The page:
## Monday, November 22, 2010

### Cooking with insulators

Look what I got.

It's a thermal pot!  Also a Kandinsky carpet, but the pot!

It's easy to use. Put all the ingredients in the inner pot, and heat them on a stove. Then put the inner pot into the hot pot, and let it cook.  Then, when you open it again later, the meal is still hot and ready to eat.

Lentil soup... delicious!

The way it works is simple.  The outer pot is a really good thermal insulator.  The outer pot has two layers, with a vacuum chamber between them.

There are basically three kinds of heat transfer.  The first is convection, which is when hot atoms physically move into a colder space.  Convection doesn't occur in solids, so it's not a problem for my pot.  The second kind is heat conduction, which is when hot atoms transfer energy to cold atoms, essentially by bumping into them.  Conduction occurs in solids, but it can't occur in a vacuum.  So that's why the thermal pot uses a vacuum.

The last kind of heat transfer is thermal radiation.  Random motion of particles will emit electromagnetic radiation (ie light), which carries energy.  Light travels through a vacuum just fine, so that's how the thermal pot loses energy over time.  In fact, we can calculate how much energy the pot loses through the Stefan-Boltzmann Law.

This basically says that the rate of energy loss (P) is proportional to the fourth power of temperature (T).  It's also proportional to the the surface area of the pot (A).  σ is just a fundamental constant of nature, called the Stefan-Boltzmann constant.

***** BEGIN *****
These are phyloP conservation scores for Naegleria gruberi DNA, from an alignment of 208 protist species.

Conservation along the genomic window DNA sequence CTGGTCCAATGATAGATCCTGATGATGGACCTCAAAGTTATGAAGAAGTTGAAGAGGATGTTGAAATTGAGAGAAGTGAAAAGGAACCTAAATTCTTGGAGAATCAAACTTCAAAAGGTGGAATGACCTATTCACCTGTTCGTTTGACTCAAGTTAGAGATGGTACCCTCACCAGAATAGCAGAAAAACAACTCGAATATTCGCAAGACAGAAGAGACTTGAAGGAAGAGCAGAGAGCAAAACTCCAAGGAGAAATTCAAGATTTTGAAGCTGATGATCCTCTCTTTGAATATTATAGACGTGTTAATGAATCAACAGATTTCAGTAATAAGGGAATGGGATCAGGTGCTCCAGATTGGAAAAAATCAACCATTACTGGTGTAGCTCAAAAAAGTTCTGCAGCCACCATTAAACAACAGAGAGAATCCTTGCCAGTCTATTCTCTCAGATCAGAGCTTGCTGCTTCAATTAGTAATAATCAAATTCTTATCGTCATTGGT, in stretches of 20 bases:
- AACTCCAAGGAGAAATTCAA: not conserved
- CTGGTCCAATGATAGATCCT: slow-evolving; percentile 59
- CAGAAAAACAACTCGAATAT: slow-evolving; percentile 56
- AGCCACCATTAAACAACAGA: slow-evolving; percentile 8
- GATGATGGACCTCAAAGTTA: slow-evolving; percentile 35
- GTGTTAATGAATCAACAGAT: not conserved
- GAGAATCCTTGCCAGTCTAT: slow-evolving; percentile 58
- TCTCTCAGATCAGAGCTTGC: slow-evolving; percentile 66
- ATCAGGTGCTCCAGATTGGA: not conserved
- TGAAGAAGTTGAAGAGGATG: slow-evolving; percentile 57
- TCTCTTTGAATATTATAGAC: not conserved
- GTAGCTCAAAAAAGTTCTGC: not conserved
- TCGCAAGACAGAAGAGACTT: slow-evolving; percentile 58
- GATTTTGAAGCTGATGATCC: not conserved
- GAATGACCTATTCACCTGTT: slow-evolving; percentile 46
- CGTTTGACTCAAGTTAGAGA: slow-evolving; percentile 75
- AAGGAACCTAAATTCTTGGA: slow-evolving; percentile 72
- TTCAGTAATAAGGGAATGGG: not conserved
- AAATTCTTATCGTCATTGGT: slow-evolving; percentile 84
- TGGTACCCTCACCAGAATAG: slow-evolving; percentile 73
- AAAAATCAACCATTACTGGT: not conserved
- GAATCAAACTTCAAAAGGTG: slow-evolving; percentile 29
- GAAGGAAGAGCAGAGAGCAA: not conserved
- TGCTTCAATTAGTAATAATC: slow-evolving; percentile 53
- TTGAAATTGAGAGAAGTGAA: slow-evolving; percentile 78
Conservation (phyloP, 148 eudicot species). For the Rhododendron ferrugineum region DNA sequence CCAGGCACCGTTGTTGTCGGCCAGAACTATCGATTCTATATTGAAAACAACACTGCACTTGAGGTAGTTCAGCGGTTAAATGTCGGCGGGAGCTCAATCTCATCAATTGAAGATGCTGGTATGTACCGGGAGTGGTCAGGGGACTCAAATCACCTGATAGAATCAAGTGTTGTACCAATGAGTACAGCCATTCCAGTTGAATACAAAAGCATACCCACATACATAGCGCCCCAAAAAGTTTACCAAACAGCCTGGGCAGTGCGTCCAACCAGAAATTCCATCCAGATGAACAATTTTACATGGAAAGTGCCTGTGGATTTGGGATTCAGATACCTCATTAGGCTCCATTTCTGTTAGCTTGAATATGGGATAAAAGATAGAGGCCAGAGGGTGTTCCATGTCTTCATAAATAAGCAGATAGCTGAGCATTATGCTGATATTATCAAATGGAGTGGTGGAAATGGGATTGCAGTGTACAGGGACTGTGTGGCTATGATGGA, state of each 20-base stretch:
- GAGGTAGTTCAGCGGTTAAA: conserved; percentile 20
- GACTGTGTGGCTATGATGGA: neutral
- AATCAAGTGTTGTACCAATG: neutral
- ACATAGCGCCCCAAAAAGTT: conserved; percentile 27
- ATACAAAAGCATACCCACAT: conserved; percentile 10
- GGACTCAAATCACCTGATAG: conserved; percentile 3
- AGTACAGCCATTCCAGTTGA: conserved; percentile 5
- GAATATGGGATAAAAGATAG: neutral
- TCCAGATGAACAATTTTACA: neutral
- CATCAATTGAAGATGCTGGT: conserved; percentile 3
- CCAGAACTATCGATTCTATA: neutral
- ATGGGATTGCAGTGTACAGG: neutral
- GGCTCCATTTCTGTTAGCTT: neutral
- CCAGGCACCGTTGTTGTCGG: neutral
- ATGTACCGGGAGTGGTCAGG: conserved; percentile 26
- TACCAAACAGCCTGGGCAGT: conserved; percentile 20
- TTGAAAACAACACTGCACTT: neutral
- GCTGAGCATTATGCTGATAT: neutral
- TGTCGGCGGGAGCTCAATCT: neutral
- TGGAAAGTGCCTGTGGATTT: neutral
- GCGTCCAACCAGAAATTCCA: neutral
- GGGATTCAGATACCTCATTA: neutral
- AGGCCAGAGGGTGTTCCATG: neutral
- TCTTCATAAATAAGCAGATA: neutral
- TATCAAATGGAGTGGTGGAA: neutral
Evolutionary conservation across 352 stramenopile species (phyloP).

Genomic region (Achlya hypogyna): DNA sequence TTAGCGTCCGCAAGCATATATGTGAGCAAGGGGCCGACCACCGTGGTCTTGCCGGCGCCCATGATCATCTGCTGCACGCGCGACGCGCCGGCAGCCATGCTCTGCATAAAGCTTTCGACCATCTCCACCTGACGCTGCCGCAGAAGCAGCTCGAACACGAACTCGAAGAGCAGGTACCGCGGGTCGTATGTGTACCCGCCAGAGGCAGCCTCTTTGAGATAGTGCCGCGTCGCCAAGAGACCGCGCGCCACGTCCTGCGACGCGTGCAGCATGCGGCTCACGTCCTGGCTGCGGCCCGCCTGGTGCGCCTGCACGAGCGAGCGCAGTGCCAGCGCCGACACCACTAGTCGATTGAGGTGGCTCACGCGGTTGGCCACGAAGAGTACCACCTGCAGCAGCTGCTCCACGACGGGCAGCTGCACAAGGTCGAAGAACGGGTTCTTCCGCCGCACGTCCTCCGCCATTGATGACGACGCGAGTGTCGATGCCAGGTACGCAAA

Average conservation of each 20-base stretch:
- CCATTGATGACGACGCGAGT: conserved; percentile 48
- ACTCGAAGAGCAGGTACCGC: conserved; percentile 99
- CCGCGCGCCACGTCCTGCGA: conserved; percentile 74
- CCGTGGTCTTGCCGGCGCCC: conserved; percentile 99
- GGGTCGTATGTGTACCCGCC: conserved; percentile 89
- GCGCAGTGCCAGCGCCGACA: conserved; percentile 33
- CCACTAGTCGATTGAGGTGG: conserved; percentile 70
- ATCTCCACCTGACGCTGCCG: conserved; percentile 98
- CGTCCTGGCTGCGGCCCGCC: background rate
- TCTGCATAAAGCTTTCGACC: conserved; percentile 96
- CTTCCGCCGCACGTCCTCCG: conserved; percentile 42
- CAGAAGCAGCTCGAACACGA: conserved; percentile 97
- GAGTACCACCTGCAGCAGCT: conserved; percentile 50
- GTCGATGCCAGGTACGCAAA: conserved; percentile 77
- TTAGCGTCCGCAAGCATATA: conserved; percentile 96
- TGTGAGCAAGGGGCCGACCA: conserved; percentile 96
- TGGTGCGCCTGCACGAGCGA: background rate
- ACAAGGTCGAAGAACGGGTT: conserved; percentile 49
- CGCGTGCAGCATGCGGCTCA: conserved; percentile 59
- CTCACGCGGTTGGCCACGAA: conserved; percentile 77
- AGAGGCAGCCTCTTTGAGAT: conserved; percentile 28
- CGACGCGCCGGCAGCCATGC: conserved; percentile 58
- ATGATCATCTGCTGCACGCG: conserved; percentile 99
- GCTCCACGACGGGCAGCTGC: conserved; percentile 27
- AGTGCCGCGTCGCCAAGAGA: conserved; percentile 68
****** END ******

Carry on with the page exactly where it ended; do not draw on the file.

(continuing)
As for ϵ, that is the emissivity.  It turns out that the emissivity is always equal to the percentage of light that the material absorbs (as opposed to what it reflects).  Absorption and emission are basically the same process, only reversed in time, so it's not surprising that their rates are related.  To make the best insulator, we want low emissivity, and thus low absorption and high reflectivity.

Therefore, what we really want is a highly reflective surface, such as silver.  It's likely that the inner surface of the vacuum chamber is coated with silver, though I couldn't be sure without breaking it open and looking.

I tried calculating the rate of change of temperature, and it's about 15 degrees Celsius (or 27 degrees Farenheit) per hour.  That's an overestimate.*  I expect it's a few times smaller than that.  I often leave soup in there for four hours or more, and it's still piping hot when I open it!

Chicken veggie soup!  At least one animal was harmed in the making of this blog.

*Some details: I took the surface area to be 0.5 square meters, the reflectivity to be 90%, and the heat capacity to be the same as two quarts of water.  The pot inside is 100 degrees Celsius, and the temperature outside is 20 degrees Celsius.  15 degrees per hour is almost certainly an overestimate, since the rate of energy loss would decrease as the pot gets closer to room temperature.

schrodingasdawg said...

I want a Kandinsky carpet. Where did you get a Kandinsky carpet?